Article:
Outside & Subterranean Poems, a Mini-Anthology in Progress (61): Harry Smith, “American Folk Music: a Collage”
[In the final stages of preparing Barbaric Vast & Wild: An Assemblage of Outside & Subterranean Poetry with John Bloomberg-Rissman, I’m continuing to post excerpts on Poems and Poetics. Publication of the full volume is scheduled later this year from Black Widow Press as the de facto fifth installment of Poems for the Millennium. Earlier excerpts continue to be available in these spaces, most of them prior to final editing & recomposition. (J.R.)]
Prison Cell Blues
Blind Lemon Jefferson
tired of sleeping in lonesome cell, wouldn’t been here if not for nell. awake at night, can’t eat bite, used to be rider, won’t treat me right. red eyed “captain” squabbling fore: mad dog sargent won’t knock off! asked governor knock off time way i’m treated lose mind. wrote governor, turn me loose, no answer, no use. hate turn over find rider gone, how i’m on.
See That My Grave Is Kept Clean
Blind Lemon Jefferson
favor I ask you, see my grave kept green. long lane, no end, bear away with silver chain. two white horses in line, take me to burying ground. heart stopped, hands cold. you heard coffin sound? poor boy in ground. dig grave with silver spade, lead down with silver chain. you heard church bell? poor boy’s dead and gone.
Way Down That Old Plank Road
Uncle Dave Macon
rather in richmond with hail and rain, than georgia wearing ball and chain. went mobile, get gravel train, next i knew: ball and chain. what makes treat so, wear ball, chain, ankle sore. nashville Pretty, mempshis beauty, see pretty girls – chattanooga. (fare you well i’m gone]. build scaffold on mountain, see girl riding by. wife died friday, saturday buried – sunday, my courting day. monday – married. [kill yourself]. 18 pounds meat a week, whisky to sell, can young man stay home, girls look so well, won’t get drunk no more on plank road.
Buddy Won’t You Roll Down the Line
Uncle Dave Macon
in tennessee, lease come, work in coal mine against free labor, made ‘em rise and shine. monday morning march them to lone rock looking in that mine (hole), ‘captain’ say “beter get pole”. beans halfdone, bread not so well, meat burnt up, coffee black as heck, but tastes good. boss, hard man; if don’t get done, carry you to stockade, on the floor you fall, next time have pole. buddy roll down line, yonder comes my darling, coming down line.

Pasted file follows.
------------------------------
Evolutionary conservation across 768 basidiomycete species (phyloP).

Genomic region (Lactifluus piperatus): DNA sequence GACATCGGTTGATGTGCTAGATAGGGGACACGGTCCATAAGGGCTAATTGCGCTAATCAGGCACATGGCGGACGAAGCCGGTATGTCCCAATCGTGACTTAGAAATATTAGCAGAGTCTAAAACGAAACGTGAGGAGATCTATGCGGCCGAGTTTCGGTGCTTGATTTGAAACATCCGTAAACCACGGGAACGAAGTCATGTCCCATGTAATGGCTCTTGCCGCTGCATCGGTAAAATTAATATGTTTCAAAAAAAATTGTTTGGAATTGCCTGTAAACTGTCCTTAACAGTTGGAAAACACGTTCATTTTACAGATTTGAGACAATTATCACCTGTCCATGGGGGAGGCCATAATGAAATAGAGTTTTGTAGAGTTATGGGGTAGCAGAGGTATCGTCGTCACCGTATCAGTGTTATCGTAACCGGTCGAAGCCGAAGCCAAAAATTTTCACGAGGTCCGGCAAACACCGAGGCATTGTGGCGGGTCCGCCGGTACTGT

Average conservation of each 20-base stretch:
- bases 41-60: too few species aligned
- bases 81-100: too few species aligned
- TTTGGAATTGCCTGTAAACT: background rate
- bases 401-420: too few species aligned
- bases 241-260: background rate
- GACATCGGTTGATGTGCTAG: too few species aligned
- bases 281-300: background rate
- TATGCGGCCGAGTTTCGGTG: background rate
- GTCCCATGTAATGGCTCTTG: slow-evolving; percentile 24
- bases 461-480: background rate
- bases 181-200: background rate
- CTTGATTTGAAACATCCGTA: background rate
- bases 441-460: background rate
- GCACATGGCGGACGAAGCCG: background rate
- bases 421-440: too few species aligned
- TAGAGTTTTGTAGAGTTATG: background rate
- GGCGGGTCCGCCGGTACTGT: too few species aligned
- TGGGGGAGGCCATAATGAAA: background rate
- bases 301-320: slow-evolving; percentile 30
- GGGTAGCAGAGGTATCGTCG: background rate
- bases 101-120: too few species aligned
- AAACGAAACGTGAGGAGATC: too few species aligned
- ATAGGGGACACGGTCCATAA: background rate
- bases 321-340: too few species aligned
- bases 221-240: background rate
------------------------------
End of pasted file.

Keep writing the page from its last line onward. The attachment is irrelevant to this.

SOURCE: Liner notes from Harry Smith, editor, American Folk Music, handbook, Folkways Records & Service Corp., 1952.
A nearly outsider figure & an avant-garde filmmaker in his own right, Harry Smith (1923-1991) worked as a collector & assembler of a wide range of works & artifacts outside the accepted boundaries of art & literature: Seminole textiles, Ukrainian easter eggs, paper airplanes, & an unprecedented collection of commercially recorded folk music & country blues from the 1920s & 1930s. It was from the last of these that he drew materials for his multi-volume Anthology of American Folk Music (Folkways, 1952), a gathering with reverberations into a range of new musics & poetries, both popular & avantgardist, over the next several decades. The genius of the work was its exploration of a vernacular poetics – a hard core of realism & an unflinching presentation of experiences & ways of life that a softer lyricism had too often obscured. In the process & through an accompanying handbook of numbered inclusions & fragmented, elliptical synopses, Smith both brought this vision to surface & created a dark & uncompromising assemblage of his own.
Writes Stephen Fredman in summary of Smith’s accomplishment therein: “As assemblagist and editor, providing not only an introduction to the collection but also a comic headline summary for each song, Smith undermines the authority of musicological and folklorist conventions by taking on some of the functions of an author. This role is especially evident in the way he orders the songs by number rather than by any known method of classification. Eschewing generic, sub-regional, and, especially, racial classifications (which were ubiquitous not only when the recordings were made but also when Smith edited his anthology), his juxtaposition of the songs proceeds by an occult, serial logic based upon stylistic features or subject matter.” (S. Fredman, “Assemblage as Archaeology & History,” in Contextual Practice: Assemblage and the Erotic in Postwar Poetry and Art, Stanford University Press, 2010)
[For more on Smith’s contribution see the posting on September 11, 2011: “Harry Smith, Charles Reznikoff, & the Art of Outsider Assemblage.”]